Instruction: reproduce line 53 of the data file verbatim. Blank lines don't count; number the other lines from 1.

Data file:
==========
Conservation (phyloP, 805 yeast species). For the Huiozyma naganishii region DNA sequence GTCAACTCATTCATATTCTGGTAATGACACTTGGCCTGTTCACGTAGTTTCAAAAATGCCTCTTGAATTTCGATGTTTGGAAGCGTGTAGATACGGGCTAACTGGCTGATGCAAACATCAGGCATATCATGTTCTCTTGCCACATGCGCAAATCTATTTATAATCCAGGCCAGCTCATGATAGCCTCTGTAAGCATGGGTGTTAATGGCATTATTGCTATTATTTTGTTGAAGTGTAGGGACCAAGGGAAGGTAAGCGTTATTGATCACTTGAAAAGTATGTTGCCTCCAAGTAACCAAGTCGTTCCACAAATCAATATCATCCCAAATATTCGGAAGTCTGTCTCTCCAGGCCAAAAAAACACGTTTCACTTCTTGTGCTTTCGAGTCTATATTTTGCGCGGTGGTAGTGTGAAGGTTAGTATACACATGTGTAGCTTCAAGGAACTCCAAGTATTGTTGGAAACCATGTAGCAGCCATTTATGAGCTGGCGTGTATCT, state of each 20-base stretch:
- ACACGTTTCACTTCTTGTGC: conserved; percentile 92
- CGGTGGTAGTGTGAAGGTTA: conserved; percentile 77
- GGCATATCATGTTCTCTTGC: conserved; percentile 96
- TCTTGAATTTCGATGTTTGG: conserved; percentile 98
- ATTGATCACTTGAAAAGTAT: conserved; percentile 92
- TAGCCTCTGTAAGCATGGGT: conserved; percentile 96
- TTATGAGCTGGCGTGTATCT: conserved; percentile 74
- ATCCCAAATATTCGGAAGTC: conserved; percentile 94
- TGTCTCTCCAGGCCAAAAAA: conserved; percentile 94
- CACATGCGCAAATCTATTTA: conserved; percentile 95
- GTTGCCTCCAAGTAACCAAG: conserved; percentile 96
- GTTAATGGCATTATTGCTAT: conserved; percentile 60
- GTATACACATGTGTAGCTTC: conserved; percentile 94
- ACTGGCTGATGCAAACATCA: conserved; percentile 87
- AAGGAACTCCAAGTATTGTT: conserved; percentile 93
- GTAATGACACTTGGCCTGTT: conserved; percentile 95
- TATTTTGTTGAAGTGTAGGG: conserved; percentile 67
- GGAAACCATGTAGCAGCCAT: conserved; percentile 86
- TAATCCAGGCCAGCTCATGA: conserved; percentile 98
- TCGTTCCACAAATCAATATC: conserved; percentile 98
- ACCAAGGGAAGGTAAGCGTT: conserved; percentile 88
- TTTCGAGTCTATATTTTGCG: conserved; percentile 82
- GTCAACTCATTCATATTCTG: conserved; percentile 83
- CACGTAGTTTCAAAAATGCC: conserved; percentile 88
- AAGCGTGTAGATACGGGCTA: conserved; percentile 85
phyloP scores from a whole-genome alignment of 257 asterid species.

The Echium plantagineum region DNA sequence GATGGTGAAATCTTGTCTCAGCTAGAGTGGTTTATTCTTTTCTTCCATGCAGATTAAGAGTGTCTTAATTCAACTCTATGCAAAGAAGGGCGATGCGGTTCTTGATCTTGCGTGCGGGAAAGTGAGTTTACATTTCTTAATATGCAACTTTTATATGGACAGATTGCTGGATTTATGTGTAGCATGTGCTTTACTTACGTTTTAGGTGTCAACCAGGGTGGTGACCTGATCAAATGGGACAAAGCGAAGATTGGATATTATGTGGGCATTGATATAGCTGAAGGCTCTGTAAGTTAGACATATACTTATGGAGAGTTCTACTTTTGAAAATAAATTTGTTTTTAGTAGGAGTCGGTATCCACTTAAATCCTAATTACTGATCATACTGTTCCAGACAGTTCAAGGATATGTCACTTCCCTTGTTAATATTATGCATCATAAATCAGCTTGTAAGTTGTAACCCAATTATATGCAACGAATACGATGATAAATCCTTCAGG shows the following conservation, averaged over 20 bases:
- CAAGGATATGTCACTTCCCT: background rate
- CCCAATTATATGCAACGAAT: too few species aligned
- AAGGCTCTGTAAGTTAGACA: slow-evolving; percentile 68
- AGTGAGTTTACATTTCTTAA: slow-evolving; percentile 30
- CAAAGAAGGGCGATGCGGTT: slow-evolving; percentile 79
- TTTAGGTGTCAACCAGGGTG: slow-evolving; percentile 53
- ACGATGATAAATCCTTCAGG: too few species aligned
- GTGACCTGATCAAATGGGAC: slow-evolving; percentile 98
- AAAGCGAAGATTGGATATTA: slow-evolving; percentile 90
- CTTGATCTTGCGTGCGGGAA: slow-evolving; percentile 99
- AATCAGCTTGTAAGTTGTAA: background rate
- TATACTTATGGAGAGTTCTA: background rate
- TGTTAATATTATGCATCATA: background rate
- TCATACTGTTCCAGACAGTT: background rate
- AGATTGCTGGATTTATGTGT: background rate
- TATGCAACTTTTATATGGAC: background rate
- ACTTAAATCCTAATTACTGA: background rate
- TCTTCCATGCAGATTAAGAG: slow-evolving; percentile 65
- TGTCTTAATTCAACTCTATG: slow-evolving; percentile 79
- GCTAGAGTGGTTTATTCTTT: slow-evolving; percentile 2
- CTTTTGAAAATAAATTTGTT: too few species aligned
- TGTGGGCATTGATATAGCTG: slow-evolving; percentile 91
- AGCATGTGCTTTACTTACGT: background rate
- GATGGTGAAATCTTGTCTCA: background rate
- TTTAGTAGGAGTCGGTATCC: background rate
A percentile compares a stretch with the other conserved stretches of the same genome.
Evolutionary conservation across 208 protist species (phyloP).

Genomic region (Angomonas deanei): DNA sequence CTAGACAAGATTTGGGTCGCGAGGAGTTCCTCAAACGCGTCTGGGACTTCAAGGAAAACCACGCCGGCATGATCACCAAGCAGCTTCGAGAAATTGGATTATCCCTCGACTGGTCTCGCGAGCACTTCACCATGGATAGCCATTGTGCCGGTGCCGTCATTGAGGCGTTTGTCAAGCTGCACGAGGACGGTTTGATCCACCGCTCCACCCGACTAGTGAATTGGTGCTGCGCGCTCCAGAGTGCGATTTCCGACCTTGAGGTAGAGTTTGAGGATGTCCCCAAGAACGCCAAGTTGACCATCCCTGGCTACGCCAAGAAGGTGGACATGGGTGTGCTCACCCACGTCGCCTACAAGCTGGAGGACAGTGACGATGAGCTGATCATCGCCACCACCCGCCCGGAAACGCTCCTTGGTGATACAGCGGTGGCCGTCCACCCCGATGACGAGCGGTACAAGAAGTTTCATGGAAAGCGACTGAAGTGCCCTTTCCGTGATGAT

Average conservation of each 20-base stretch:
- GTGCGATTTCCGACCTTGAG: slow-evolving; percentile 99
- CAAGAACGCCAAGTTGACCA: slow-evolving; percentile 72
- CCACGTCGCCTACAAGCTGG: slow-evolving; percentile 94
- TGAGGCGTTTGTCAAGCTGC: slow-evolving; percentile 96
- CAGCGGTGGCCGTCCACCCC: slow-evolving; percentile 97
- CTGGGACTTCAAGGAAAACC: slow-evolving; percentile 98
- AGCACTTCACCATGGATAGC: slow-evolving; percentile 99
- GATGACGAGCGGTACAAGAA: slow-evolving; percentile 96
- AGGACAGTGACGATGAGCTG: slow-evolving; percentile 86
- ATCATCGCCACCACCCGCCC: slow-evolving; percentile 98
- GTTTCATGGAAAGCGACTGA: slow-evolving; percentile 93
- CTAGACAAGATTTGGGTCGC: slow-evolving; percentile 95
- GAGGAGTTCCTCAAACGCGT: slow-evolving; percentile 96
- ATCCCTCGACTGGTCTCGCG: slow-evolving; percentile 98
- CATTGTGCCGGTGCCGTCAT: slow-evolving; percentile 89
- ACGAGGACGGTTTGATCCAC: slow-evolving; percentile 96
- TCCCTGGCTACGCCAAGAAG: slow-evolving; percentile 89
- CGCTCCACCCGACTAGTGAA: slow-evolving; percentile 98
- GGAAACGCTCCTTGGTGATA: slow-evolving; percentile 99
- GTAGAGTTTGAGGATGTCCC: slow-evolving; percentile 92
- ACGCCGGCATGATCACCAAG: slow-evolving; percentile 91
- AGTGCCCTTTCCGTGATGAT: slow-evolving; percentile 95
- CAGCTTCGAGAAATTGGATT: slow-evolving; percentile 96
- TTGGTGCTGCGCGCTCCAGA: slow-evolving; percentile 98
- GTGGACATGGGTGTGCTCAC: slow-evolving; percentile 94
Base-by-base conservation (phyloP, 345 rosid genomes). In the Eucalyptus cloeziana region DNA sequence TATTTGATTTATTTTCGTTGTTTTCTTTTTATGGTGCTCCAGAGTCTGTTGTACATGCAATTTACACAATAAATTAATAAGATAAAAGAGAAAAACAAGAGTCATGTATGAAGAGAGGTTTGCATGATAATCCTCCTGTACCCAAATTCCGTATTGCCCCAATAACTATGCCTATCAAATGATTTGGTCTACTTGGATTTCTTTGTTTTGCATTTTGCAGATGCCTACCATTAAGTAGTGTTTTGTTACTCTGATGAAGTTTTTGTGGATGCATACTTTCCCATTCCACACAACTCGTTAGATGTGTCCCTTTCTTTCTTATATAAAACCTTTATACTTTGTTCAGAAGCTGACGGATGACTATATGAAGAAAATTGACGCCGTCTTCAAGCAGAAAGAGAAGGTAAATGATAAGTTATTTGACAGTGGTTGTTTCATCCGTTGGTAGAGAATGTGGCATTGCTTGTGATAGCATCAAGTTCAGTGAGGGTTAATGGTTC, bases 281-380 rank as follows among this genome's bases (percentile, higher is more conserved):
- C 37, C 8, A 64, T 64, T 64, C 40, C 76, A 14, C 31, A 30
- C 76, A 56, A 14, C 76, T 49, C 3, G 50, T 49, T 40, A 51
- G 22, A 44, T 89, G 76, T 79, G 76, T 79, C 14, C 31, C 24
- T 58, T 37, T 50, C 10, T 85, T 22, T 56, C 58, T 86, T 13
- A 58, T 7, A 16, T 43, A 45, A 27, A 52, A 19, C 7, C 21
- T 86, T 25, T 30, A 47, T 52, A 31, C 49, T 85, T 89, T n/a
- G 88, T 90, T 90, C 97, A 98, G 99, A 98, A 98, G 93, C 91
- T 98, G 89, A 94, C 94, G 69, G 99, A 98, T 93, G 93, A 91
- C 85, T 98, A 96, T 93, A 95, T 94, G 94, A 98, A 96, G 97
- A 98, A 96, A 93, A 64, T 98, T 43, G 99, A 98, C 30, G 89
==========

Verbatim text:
- TTTAGTAGGAGTCGGTATCC: background rate